But what should you use to light your stogie? There are a number of choices, each with advantages and disadvantages, and here they are: Cedar spill- this is a thin piece of cedar that is ignited and used in the same manner as a match. Why not just use a match? Well, the cedar will be lit from another source of flame, so there won’t be any chemical flavor from the match head. Also, cedar is a sappy wood, which means it should burn with a decent sized flame and fairly slowly, which gives you time to toast and light. Why do people like this method? First, it produces a low temperature flame, and using a cooler flame will allow for the best flavor. High temps tend to cause a chemical flavor when lighting tobacco. Also, cedar is an aromatic wood that has an aroma that is compatible with cigar leaf, so it adds a pleasant dimension to the first few puffs of your stick.

Wooden match- Better than a lighter and more convenient than cedar, wooden matches represent the best compromise. They have the same low temp as cedar, but you don’t have to find some way of lighting them. As long as the taste of cedar isn’t something you can’t live without, a match will be the best bet, on average.

Soft-flame butane lighters- These lighters have a hotter flame than a match, but are still fairly cool flame, and they’re very convenient. And as fuels go, butane is virtually tasteless, so it will do a good job, overall. Torch-flame butane lighter- Torches have a flame about twice as hot as a soft-flame, and the flame is shot with a fair amount of force. This is great for use outside, as these lighters are pretty much windproof. The problem with torches is that the higher temperature of the flame will distort the flavor of the cigar and the force of the flame can push gases back up into the cigar. This is why it’s recommended to use torch lighters at a 45 degree angle. Liquid fuel lighters- Because even the newer “odorless” fuel has an aroma and taste to it, these lighters are generally not advised for use with premium cigars as the odor of the fuel will get up into the filler and will take a few puffs to disappear.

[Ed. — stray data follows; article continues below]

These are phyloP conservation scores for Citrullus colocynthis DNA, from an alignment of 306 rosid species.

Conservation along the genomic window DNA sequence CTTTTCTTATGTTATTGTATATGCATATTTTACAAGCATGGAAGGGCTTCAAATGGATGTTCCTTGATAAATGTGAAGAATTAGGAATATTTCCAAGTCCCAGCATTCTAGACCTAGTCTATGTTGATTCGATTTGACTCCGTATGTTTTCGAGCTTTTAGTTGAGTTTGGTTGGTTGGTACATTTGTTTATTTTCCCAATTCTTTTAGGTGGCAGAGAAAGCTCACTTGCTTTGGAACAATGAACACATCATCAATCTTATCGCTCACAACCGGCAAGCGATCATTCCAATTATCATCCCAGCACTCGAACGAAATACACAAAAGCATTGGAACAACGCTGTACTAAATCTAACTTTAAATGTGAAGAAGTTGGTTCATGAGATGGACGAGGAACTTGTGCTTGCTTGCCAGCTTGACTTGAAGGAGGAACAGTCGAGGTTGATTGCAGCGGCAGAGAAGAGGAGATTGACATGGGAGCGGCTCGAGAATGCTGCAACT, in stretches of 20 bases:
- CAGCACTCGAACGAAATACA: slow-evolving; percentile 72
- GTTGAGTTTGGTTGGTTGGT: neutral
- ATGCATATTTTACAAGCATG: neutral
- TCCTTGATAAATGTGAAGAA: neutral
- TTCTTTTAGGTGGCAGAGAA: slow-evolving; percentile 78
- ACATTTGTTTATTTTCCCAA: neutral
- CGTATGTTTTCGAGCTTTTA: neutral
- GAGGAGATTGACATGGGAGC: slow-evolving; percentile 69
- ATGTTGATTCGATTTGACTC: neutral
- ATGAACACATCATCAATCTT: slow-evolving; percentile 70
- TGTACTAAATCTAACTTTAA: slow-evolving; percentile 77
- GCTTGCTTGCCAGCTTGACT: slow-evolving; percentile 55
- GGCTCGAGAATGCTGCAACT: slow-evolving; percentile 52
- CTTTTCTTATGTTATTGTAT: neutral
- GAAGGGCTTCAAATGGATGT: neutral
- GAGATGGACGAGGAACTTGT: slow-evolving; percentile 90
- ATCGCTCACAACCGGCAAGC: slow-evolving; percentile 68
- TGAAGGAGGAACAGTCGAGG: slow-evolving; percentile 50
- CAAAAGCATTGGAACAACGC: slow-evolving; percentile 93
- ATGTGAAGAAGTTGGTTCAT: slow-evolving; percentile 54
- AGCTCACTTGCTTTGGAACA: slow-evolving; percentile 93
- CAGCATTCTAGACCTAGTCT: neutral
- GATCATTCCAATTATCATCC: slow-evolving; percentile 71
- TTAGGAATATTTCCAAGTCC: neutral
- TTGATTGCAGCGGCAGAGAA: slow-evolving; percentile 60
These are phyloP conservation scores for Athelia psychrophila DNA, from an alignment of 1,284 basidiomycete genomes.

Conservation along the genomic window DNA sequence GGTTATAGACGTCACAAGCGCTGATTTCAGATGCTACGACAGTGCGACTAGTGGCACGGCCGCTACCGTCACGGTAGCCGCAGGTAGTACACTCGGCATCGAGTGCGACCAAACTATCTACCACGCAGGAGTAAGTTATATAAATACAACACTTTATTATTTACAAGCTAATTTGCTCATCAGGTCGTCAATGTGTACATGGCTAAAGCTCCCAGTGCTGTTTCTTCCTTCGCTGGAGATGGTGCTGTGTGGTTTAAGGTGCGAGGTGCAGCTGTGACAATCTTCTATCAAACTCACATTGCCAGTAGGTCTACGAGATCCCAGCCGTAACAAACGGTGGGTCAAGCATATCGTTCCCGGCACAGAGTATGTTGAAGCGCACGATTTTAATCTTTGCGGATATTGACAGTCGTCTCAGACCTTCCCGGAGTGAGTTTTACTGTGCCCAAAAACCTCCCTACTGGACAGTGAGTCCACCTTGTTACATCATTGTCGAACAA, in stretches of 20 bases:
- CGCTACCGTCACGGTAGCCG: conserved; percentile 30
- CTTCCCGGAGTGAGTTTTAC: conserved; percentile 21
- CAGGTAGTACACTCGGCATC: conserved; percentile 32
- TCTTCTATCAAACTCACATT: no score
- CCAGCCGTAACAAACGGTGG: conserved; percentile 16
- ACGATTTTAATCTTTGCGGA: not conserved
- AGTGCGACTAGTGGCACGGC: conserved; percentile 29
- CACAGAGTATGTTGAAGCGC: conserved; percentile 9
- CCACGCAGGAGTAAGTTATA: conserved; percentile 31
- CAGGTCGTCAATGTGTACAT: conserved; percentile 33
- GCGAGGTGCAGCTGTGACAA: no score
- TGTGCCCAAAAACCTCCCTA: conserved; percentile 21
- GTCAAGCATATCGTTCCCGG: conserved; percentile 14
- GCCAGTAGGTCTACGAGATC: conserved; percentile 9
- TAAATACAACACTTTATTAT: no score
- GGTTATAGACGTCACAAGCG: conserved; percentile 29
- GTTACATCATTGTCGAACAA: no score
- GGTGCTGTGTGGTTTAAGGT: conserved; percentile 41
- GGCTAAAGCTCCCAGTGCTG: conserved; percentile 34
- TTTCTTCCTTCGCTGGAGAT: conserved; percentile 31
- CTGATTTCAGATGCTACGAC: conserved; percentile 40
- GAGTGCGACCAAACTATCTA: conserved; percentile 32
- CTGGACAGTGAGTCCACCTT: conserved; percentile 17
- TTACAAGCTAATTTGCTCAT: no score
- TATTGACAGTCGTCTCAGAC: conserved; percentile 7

A good compromise- there are a few lighters from Integral-Style that are a kind of hybrid. They could be classified as windproof soft-flame. The Lotus 2200 series and the Porsche Design PD3 have a wide soft flame with a glowing coil beneath it, so if a wind blows it out, the coil will relight it. The wide flame allows for a more even and complete light, and being a soft flame, the temperature is more moderate. If you need a windproof lighter for cigars, I feel that these are the most satisfactory. I’ll have more tips of this sort coming soon, so check back.